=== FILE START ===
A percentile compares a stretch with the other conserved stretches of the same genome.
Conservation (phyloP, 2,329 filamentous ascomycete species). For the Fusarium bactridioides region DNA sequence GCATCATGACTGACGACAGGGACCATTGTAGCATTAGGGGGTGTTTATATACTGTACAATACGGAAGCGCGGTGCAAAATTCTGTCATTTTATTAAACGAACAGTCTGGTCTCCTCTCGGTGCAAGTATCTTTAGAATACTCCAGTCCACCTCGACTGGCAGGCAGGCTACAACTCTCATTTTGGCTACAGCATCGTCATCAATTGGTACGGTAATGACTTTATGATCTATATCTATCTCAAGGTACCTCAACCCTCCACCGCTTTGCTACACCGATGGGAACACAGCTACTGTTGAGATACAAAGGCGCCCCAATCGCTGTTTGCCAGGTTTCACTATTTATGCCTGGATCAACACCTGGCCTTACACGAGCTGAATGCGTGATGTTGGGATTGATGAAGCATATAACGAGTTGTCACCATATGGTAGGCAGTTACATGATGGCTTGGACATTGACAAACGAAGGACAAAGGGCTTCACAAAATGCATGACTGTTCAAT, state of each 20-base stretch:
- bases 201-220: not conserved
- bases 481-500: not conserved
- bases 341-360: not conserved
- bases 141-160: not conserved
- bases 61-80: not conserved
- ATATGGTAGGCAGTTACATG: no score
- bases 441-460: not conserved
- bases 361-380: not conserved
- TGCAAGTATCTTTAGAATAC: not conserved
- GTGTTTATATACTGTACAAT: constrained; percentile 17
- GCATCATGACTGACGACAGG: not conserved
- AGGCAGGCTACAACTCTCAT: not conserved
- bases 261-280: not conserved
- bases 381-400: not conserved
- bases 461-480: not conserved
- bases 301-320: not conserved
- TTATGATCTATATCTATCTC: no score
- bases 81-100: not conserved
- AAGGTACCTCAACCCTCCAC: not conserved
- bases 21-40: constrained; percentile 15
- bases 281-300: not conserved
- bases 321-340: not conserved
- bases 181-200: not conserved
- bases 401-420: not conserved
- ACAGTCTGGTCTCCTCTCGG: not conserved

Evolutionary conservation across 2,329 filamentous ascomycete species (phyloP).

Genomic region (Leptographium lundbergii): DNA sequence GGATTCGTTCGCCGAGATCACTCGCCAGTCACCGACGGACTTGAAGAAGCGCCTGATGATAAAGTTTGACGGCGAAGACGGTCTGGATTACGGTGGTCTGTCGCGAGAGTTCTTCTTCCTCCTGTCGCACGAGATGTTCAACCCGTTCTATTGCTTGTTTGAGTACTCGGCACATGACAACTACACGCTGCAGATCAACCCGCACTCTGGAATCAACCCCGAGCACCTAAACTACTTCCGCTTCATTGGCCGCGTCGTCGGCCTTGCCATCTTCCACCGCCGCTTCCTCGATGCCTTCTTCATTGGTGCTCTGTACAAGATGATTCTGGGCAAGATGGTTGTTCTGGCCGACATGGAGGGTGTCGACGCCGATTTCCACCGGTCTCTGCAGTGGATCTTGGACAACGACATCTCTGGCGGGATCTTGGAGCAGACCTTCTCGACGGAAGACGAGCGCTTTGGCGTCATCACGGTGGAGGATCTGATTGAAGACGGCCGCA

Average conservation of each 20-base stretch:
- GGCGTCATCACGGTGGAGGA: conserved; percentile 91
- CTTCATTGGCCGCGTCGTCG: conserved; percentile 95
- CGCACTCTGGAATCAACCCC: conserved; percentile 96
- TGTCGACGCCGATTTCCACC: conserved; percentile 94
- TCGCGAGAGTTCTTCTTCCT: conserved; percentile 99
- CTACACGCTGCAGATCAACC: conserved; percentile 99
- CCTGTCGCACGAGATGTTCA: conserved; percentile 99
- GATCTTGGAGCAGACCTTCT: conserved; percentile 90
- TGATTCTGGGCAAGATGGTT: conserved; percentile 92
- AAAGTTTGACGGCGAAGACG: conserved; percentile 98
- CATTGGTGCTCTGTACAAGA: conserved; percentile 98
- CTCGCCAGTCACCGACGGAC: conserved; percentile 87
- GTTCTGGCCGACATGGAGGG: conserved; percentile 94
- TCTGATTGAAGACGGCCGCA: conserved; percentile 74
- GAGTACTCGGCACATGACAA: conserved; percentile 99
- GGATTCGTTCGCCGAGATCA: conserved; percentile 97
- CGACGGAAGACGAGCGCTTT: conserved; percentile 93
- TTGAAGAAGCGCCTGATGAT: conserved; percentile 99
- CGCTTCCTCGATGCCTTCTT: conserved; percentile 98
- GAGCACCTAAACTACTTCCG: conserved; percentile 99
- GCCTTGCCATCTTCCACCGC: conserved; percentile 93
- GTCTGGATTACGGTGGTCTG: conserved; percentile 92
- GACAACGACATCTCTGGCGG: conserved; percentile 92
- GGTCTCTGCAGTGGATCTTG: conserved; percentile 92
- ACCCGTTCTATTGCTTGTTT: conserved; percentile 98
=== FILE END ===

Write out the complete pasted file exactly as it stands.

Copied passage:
A percentile compares a stretch with the other conserved stretches of the same genome.
Conservation (phyloP, 2,329 filamentous ascomycete species). For the Fusarium bactridioides region DNA sequence GCATCATGACTGACGACAGGGACCATTGTAGCATTAGGGGGTGTTTATATACTGTACAATACGGAAGCGCGGTGCAAAATTCTGTCATTTTATTAAACGAACAGTCTGGTCTCCTCTCGGTGCAAGTATCTTTAGAATACTCCAGTCCACCTCGACTGGCAGGCAGGCTACAACTCTCATTTTGGCTACAGCATCGTCATCAATTGGTACGGTAATGACTTTATGATCTATATCTATCTCAAGGTACCTCAACCCTCCACCGCTTTGCTACACCGATGGGAACACAGCTACTGTTGAGATACAAAGGCGCCCCAATCGCTGTTTGCCAGGTTTCACTATTTATGCCTGGATCAACACCTGGCCTTACACGAGCTGAATGCGTGATGTTGGGATTGATGAAGCATATAACGAGTTGTCACCATATGGTAGGCAGTTACATGATGGCTTGGACATTGACAAACGAAGGACAAAGGGCTTCACAAAATGCATGACTGTTCAAT, state of each 20-base stretch:
- bases 201-220: not conserved
- bases 481-500: not conserved
- bases 341-360: not conserved
- bases 141-160: not conserved
- bases 61-80: not conserved
- ATATGGTAGGCAGTTACATG: no score
- bases 441-460: not conserved
- bases 361-380: not conserved
- TGCAAGTATCTTTAGAATAC: not conserved
- GTGTTTATATACTGTACAAT: constrained; percentile 17
- GCATCATGACTGACGACAGG: not conserved
- AGGCAGGCTACAACTCTCAT: not conserved
- bases 261-280: not conserved
- bases 381-400: not conserved
- bases 461-480: not conserved
- bases 301-320: not conserved
- TTATGATCTATATCTATCTC: no score
- bases 81-100: not conserved
- AAGGTACCTCAACCCTCCAC: not conserved
- bases 21-40: constrained; percentile 15
- bases 281-300: not conserved
- bases 321-340: not conserved
- bases 181-200: not conserved
- bases 401-420: not conserved
- ACAGTCTGGTCTCCTCTCGG: not conserved

Evolutionary conservation across 2,329 filamentous ascomycete species (phyloP).

Genomic region (Leptographium lundbergii): DNA sequence GGATTCGTTCGCCGAGATCACTCGCCAGTCACCGACGGACTTGAAGAAGCGCCTGATGATAAAGTTTGACGGCGAAGACGGTCTGGATTACGGTGGTCTGTCGCGAGAGTTCTTCTTCCTCCTGTCGCACGAGATGTTCAACCCGTTCTATTGCTTGTTTGAGTACTCGGCACATGACAACTACACGCTGCAGATCAACCCGCACTCTGGAATCAACCCCGAGCACCTAAACTACTTCCGCTTCATTGGCCGCGTCGTCGGCCTTGCCATCTTCCACCGCCGCTTCCTCGATGCCTTCTTCATTGGTGCTCTGTACAAGATGATTCTGGGCAAGATGGTTGTTCTGGCCGACATGGAGGGTGTCGACGCCGATTTCCACCGGTCTCTGCAGTGGATCTTGGACAACGACATCTCTGGCGGGATCTTGGAGCAGACCTTCTCGACGGAAGACGAGCGCTTTGGCGTCATCACGGTGGAGGATCTGATTGAAGACGGCCGCA

Average conservation of each 20-base stretch:
- GGCGTCATCACGGTGGAGGA: conserved; percentile 91
- CTTCATTGGCCGCGTCGTCG: conserved; percentile 95
- CGCACTCTGGAATCAACCCC: conserved; percentile 96
- TGTCGACGCCGATTTCCACC: conserved; percentile 94
- TCGCGAGAGTTCTTCTTCCT: conserved; percentile 99
- CTACACGCTGCAGATCAACC: conserved; percentile 99
- CCTGTCGCACGAGATGTTCA: conserved; percentile 99
- GATCTTGGAGCAGACCTTCT: conserved; percentile 90
- TGATTCTGGGCAAGATGGTT: conserved; percentile 92
- AAAGTTTGACGGCGAAGACG: conserved; percentile 98
- CATTGGTGCTCTGTACAAGA: conserved; percentile 98
- CTCGCCAGTCACCGACGGAC: conserved; percentile 87
- GTTCTGGCCGACATGGAGGG: conserved; percentile 94
- TCTGATTGAAGACGGCCGCA: conserved; percentile 74
- GAGTACTCGGCACATGACAA: conserved; percentile 99
- GGATTCGTTCGCCGAGATCA: conserved; percentile 97
- CGACGGAAGACGAGCGCTTT: conserved; percentile 93
- TTGAAGAAGCGCCTGATGAT: conserved; percentile 99
- CGCTTCCTCGATGCCTTCTT: conserved; percentile 98
- GAGCACCTAAACTACTTCCG: conserved; percentile 99
- GCCTTGCCATCTTCCACCGC: conserved; percentile 93
- GTCTGGATTACGGTGGTCTG: conserved; percentile 92
- GACAACGACATCTCTGGCGG: conserved; percentile 92
- GGTCTCTGCAGTGGATCTTG: conserved; percentile 92
- ACCCGTTCTATTGCTTGTTT: conserved; percentile 98